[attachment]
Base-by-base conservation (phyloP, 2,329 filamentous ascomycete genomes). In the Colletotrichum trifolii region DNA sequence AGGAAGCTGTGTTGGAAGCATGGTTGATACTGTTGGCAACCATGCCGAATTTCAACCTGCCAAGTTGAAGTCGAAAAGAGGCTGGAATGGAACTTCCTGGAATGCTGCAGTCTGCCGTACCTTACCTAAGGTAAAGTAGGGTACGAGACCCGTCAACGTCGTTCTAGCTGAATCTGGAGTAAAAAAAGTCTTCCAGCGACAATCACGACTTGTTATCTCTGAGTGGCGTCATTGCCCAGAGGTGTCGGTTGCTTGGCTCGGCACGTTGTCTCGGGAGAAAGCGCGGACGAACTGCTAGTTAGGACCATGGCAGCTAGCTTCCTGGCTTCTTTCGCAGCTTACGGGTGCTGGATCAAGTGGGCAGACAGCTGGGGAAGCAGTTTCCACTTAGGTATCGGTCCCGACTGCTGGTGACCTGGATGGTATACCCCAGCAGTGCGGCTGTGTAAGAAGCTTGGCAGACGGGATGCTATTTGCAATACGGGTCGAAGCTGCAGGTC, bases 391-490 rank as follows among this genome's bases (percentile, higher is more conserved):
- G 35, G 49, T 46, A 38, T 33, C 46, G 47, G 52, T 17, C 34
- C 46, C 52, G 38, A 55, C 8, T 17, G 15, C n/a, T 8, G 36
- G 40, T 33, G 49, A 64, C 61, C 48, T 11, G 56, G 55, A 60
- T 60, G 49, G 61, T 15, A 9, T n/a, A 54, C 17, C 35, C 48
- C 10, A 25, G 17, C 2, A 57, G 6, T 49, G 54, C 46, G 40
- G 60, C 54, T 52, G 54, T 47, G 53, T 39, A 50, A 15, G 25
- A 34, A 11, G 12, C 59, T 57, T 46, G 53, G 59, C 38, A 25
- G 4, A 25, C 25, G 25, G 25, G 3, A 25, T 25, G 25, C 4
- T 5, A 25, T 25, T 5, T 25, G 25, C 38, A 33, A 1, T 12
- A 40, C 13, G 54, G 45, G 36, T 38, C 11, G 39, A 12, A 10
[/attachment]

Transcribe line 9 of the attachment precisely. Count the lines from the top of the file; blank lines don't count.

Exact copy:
- G 4, A 25, C 25, G 25, G 25, G 3, A 25, T 25, G 25, C 4